Defining a culture as a whole is a difficult task to take on. It involves much more than a brief glance or quick read of a Wikipedia page. Culture is more than events in a history textbook or foods on a table; rather, it makes its home in the psyche of the people.
One must first cut through layer upon layer of stereotypical thought to arrive at what can be called the true heart of a culture.
I now find myself writing to you from Oxford, England, as an active participant in what I’d call a cultural experiment. Some weird American who half expected to show up at Hogwarts now lives, shops, cooks, studies and walks as a resident of not just a new town, but a new society entirely.
Some might think England is just America with different accents, but upon closer examination, one realizes the way people think, interact, go to school and live is different at the core.
At the first thought of England, many picture teapots, Queen Elizabeth, Big Ben, Harry Potter, pubs, double-decker buses and stuffy, proper people who turn up their noses at unintelligent American tourists.
These stereotypical images, though parts of the United Kingdom, by no means encompass what it means to be English.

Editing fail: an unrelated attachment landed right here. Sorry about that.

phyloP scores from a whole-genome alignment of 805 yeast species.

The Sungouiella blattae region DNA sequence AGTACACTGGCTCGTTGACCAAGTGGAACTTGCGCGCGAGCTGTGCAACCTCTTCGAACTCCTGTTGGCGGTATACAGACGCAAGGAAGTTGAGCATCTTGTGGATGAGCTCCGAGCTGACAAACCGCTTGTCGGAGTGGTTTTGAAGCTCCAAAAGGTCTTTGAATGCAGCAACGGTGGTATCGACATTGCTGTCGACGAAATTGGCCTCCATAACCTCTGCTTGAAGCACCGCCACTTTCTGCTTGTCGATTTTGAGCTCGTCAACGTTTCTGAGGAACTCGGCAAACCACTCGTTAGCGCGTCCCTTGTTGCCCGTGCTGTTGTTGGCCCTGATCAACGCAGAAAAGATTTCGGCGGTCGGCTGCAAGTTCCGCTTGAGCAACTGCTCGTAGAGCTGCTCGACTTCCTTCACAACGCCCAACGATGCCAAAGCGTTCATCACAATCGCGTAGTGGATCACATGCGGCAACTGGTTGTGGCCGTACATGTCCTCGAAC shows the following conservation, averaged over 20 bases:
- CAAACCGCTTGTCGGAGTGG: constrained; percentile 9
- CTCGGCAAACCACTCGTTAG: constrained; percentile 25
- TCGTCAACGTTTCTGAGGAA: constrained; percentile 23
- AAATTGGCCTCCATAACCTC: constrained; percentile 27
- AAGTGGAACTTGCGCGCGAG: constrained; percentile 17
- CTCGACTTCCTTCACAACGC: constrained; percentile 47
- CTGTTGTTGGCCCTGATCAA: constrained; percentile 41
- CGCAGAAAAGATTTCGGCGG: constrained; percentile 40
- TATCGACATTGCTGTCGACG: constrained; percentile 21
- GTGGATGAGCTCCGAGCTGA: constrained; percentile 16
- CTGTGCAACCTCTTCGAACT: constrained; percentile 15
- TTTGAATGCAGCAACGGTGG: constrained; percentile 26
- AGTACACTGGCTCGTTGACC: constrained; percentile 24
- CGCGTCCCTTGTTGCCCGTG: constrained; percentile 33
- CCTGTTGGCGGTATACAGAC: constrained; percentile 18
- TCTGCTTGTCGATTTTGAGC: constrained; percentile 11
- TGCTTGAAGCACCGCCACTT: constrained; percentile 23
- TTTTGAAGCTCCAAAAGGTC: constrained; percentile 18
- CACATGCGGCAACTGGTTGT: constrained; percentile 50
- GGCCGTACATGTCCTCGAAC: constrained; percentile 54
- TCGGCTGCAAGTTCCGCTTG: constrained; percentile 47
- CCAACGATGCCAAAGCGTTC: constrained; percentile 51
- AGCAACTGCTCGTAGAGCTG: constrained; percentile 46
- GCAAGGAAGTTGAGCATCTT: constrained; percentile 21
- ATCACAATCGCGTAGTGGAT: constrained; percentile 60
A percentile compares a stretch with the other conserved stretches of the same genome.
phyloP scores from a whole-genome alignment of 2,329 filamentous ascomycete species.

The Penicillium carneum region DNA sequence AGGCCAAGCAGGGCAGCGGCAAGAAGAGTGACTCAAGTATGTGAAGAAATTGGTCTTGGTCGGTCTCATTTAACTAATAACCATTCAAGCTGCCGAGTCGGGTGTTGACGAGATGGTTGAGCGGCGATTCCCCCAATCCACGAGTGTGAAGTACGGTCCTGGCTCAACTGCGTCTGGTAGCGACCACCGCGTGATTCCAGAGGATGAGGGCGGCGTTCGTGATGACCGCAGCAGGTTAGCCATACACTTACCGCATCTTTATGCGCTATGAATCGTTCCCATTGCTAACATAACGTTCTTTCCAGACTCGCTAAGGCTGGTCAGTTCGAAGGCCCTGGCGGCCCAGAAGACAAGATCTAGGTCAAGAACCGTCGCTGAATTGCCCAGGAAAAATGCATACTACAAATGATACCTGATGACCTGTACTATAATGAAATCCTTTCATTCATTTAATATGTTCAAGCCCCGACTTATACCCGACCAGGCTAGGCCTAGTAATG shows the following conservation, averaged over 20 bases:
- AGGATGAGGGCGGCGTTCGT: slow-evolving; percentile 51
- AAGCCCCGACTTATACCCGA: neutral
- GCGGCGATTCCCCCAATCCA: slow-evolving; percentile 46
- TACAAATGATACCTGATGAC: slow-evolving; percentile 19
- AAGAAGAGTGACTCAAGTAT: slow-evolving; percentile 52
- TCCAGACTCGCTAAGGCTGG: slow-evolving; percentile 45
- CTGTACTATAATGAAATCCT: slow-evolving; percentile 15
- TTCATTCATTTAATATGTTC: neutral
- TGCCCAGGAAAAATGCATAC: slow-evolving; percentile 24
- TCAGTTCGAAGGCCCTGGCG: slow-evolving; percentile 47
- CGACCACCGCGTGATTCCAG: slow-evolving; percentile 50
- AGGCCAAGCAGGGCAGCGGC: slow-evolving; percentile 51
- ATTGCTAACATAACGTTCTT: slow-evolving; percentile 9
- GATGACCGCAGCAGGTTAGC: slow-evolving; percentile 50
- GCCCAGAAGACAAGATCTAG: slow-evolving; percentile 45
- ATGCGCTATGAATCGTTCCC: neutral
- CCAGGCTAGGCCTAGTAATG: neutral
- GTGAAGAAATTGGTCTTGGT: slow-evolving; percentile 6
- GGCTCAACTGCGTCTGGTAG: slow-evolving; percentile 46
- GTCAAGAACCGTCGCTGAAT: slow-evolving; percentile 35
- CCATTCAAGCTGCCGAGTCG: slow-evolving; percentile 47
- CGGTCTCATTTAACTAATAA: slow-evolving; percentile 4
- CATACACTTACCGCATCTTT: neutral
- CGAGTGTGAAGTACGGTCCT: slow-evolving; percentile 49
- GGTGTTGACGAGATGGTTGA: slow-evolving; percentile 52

I recently was tasked to read two articles on the subject of “being English.” Both writers addressed important characteristics of the English people, and they seemed define quite well the culture I have only briefly known.
These people like things in their places. Their self-deprecating humor and satire keep me laughing. Small talk isn’t always their forte. They really do drink tea all the time. They are modest and moderate, but contrary to popular belief, they don’t eat fish and chips for every meal, and I’ve never seen anyone using the red phone booths around town.
Observing a culture as an outsider always causes me to reflect on my own culture as well. I don’t know all of the things British people think about us Americans, but they, like me, have a view that mixes stereotypes with truths that we sometimes don’t like to fulfill.
I’m sure the English think we ask too many questions, and I know for a fact we are too loud. Most of the time, they probably assume we intend to barge in, interrupt their lives and pretend we are all wizards.
As tempting as that sounds, it is of the utmost importance to think of things such as cultural definitions and stereotypes and people and borders and different ways of life. Wouldn’t it be a waste of a semester to not ever think about what is actually occurring?
So, what does it mean to be English? As an outsider, I will never fully be able to answer that question. But in the mean time, I hope to better understand what it means to be a person, no matter where in the world I go.